Was Mike Flynn Really Vulnerable To Blackmail?

Former acting Attorney General Sally Yates testifies on Capitol Hill in Washington, Monday, May 8, 2017, before the Senate Judiciary subcommittee on Crime and Terrorism hearing: "Russian Interference in the 2016 United States Election." (AP Photo/Pablo Martinez Monsivais)

One of the memes developing out of the testimony of former Deputy Attorney General Sally Yates was that she warned the White House that Mike Flynn was subject to blackmail because of his contact with the Russian ambassador to the United States:


18 days.

That’s how long it took the White House to fire national security adviser Michael Flynn after acting Attorney General Sally Yates met with White House counsel Don McGahn to inform him that Flynn wasn’t telling the truth about his interactions with Russian ambassador Sergey Kislyak and, as a result, represented a blackmail risk.
“We believed that General Flynn was compromised with respect to the Russians,” Yates said in a Senate subcommittee hearing aimed at gathering details of the Russian hacking of the 2016 election on Monday in Washington. She added: “Logic would tell you that you don’t want the national security adviser to be in a position where the Russians have leverage over him.”

Yates: It appears that Flynn lied to VP Pence 00:54
Yates noted that she met with McGahn on January 26 and again on January 27 to inform him of the fact that Flynn’s assertions — as relayed in the media by Vice President Mike Pence — were simply not accurate. She did so both because she thought the Justice Department owed it to the vice president to tell him what they knew but also because they knew the Russians knew of Flynn’s problems.

Yates added that McGahn asked for — and was granted — the chance to examine the materials that led the Justice Department to their conclusion. She said she did not know whether McGahn or anyone else in the White House actually reviewed those materials. Yates also repeatedly said she decided to inform McGahn and the White House of what they knew of Flynn so the White House could “take action.”


I’m sort of stunned by this because that really isn’t how blackmail works.

Words have meanings. According to a standard law dictionary:

Blackmail is a form of extortion in which the threat is to expose embarrassing, damaging information to family, friends or the public.

Blackmail is not a new concept. It has been around as long as humans have formed communities. But the blackmail vulnerability alleged by Yates breaks new ground. The moment the White House was informed that Flynn had lied to Pence, blackmail was no longer possible. For that matter, how were the Russians to know that Flynn had lied to Pence and it wasn’t Pence simply doing what most politicians do?

We also know that the conversation Flynn did not contain blackmail material:

The FBI in late December reviewed intercepts of communications between the Russian ambassador to the United States and retired Lt. Gen. Michael T. Flynn — national security adviser to then-President-elect Trump — but has not found any evidence of wrongdoing or illicit ties to the Russian government, U.S. officials said.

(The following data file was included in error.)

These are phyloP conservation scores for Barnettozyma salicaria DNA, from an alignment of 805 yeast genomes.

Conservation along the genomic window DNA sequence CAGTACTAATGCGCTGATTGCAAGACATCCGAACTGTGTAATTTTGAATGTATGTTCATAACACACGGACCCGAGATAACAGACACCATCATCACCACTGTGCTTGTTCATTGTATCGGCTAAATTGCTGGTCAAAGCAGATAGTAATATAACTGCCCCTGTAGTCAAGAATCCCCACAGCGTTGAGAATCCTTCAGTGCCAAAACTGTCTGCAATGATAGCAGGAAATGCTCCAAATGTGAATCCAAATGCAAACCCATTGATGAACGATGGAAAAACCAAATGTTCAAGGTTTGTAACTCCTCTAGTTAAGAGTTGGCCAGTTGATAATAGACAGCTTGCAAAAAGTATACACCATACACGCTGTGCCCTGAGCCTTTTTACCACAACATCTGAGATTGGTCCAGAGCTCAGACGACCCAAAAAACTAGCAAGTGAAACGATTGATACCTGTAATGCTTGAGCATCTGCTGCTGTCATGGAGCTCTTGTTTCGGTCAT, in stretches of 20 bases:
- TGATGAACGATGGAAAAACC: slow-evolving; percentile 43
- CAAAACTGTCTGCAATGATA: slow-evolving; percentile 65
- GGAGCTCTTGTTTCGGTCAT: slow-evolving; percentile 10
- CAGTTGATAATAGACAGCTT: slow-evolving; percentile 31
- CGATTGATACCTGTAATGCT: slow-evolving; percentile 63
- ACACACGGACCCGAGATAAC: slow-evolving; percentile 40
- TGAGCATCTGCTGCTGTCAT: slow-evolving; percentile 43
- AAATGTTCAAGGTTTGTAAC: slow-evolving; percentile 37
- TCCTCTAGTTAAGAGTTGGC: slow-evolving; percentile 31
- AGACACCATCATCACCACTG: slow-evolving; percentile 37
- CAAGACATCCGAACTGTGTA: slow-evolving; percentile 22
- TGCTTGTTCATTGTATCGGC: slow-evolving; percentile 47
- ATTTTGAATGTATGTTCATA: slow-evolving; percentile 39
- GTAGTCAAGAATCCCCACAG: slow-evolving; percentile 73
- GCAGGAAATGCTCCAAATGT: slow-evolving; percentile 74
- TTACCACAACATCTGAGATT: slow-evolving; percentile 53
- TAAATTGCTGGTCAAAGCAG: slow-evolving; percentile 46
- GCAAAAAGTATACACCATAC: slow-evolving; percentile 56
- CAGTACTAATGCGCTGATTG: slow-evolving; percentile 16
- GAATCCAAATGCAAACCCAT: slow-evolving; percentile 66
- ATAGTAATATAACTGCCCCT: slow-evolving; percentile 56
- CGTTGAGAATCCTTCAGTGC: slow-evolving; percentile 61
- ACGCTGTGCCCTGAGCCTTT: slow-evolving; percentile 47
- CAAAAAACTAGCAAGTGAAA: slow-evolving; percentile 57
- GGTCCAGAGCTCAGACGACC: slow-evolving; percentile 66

The calls were picked up as part of routine electronic surveillance of Russian officials and agents in the United States, which is one of the FBI’s responsibilities, according to the U.S. officials, who spoke on the condition of anonymity to discuss counterintelligence operations.


We also know that Flynn knew his call would be intercepted (he was head of the Defense Intelligence Agency) and he was warned about making the calls:

Former national security adviser Michael Flynn was warned by senior members of President Trump’s transition team about the risks of his contacts with the Russian ambassador weeks before the December call that led to Flynn’s forced resignation, current and former U.S. officials said.

Flynn was told during a late November meeting that Russian Ambassador Sergey Kislyak’s conversations were almost certainly being monitored by U.S. intelligence agencies, officials said, a caution that came a month before Flynn was recorded discussing U.S. sanctions against Russia with Kislyak, suggesting that the Trump administration would reevaluate the issue.

Any doubt that Flynn knew about the monitoring went away shortly after Inauguration Day when he was interviewed by FBI agents about the call:

FBI agents interviewed then-national security advisor Michael Flynn last month about his conversations in December with the Russian ambassador to the United States, a U.S. official familiar with the matter said Tuesday.

The official would not describe what Flynn said during in the interview, which took place after he took over as national security advisor on Jan. 20

I don’t see how you make a case for blackmail out of this. Flynn knew the calls were intercepted. His colleagues knew about the calls. The FBI interviewed him about the calls. Any leverage the Russians had based him making the calls was zero. The Russians had no way of knowing what Flynn had told Pence and the very notion that lying to someone who is not your boss is blackmail material is laughable (no, no one in the NSC works for the vice president) . In short, there was nothing about his conversations with the Russian ambassador, or with Pence, that made him subject to blackmail by the Russians.


I’m not a Flynn fan but that doesn’t mean that the word of a duplicitous and dishonest Obama shill should be taken as gospel. If Flynn was subject to blackmail by the Russians it had nothing to do with anything Sally Yates said in yesterday’s public testimony.


Join the conversation as a VIP Member

Trending on RedState Videos